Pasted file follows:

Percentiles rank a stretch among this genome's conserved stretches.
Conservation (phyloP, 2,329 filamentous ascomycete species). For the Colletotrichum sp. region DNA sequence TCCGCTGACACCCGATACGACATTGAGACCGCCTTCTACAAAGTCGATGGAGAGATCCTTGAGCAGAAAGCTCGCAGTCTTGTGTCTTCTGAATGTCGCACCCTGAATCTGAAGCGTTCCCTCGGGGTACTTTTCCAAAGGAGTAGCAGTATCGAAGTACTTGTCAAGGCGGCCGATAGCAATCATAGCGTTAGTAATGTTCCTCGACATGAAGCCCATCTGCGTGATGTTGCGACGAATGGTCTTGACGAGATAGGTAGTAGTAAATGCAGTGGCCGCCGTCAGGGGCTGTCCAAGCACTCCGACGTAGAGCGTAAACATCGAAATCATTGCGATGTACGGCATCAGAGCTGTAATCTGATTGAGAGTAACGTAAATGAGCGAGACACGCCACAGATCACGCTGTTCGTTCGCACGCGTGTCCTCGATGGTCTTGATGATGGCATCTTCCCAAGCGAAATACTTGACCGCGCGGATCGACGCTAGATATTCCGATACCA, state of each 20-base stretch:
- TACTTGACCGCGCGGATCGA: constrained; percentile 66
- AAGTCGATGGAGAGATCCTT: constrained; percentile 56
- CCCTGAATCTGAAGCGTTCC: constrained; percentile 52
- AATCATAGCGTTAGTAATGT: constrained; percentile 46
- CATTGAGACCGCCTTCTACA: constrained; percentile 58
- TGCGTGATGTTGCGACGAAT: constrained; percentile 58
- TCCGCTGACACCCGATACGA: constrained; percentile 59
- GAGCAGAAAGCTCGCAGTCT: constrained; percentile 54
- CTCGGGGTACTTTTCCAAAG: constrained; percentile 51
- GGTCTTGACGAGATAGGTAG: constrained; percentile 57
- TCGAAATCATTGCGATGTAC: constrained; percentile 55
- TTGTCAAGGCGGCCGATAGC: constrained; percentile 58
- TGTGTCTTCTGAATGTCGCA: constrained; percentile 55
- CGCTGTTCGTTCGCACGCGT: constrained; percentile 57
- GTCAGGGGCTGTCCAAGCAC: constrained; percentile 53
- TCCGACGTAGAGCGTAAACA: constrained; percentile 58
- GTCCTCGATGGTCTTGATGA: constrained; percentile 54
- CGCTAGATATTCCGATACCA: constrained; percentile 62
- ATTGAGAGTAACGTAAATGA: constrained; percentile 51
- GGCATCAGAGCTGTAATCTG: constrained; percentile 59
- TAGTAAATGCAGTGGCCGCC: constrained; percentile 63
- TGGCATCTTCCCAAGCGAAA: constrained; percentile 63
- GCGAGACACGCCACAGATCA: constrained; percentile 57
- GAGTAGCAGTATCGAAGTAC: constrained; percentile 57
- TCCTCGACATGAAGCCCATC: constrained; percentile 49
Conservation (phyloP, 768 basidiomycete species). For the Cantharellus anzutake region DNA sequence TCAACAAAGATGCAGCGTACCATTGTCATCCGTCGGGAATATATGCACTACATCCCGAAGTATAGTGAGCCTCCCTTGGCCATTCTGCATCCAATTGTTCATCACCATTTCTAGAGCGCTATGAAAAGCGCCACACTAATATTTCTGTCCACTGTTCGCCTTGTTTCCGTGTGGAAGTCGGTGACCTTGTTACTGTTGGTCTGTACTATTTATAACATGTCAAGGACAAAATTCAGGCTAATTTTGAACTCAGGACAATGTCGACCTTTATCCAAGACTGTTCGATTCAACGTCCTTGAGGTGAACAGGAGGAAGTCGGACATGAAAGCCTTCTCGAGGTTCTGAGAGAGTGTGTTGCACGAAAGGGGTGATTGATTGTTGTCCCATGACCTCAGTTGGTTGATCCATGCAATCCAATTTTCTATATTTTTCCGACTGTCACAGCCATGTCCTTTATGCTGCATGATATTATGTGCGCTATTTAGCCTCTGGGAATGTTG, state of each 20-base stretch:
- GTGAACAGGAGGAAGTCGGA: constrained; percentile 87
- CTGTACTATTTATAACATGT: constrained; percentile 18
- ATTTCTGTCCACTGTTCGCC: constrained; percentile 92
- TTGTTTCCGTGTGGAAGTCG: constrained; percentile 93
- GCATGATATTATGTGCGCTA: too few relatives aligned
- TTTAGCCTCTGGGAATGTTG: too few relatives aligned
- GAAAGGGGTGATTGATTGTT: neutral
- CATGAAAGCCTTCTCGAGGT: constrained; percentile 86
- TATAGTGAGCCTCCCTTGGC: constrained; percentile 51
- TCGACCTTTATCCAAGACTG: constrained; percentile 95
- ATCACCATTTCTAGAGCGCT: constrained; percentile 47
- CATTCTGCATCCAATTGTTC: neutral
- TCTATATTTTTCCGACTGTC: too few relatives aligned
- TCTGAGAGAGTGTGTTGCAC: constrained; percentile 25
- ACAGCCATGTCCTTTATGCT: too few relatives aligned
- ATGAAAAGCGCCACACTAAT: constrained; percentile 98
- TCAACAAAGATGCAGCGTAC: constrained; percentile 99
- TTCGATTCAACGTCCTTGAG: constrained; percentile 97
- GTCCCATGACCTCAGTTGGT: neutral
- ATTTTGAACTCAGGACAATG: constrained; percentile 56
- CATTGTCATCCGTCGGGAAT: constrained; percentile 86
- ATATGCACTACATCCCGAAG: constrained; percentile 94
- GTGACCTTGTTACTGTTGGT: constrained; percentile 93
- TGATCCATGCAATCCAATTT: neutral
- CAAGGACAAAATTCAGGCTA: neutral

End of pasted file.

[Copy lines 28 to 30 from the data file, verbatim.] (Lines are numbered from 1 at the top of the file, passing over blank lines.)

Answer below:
Conservation (phyloP, 768 basidiomycete species). For the Cantharellus anzutake region DNA sequence TCAACAAAGATGCAGCGTACCATTGTCATCCGTCGGGAATATATGCACTACATCCCGAAGTATAGTGAGCCTCCCTTGGCCATTCTGCATCCAATTGTTCATCACCATTTCTAGAGCGCTATGAAAAGCGCCACACTAATATTTCTGTCCACTGTTCGCCTTGTTTCCGTGTGGAAGTCGGTGACCTTGTTACTGTTGGTCTGTACTATTTATAACATGTCAAGGACAAAATTCAGGCTAATTTTGAACTCAGGACAATGTCGACCTTTATCCAAGACTGTTCGATTCAACGTCCTTGAGGTGAACAGGAGGAAGTCGGACATGAAAGCCTTCTCGAGGTTCTGAGAGAGTGTGTTGCACGAAAGGGGTGATTGATTGTTGTCCCATGACCTCAGTTGGTTGATCCATGCAATCCAATTTTCTATATTTTTCCGACTGTCACAGCCATGTCCTTTATGCTGCATGATATTATGTGCGCTATTTAGCCTCTGGGAATGTTG, state of each 20-base stretch:
- GTGAACAGGAGGAAGTCGGA: constrained; percentile 87
- CTGTACTATTTATAACATGT: constrained; percentile 18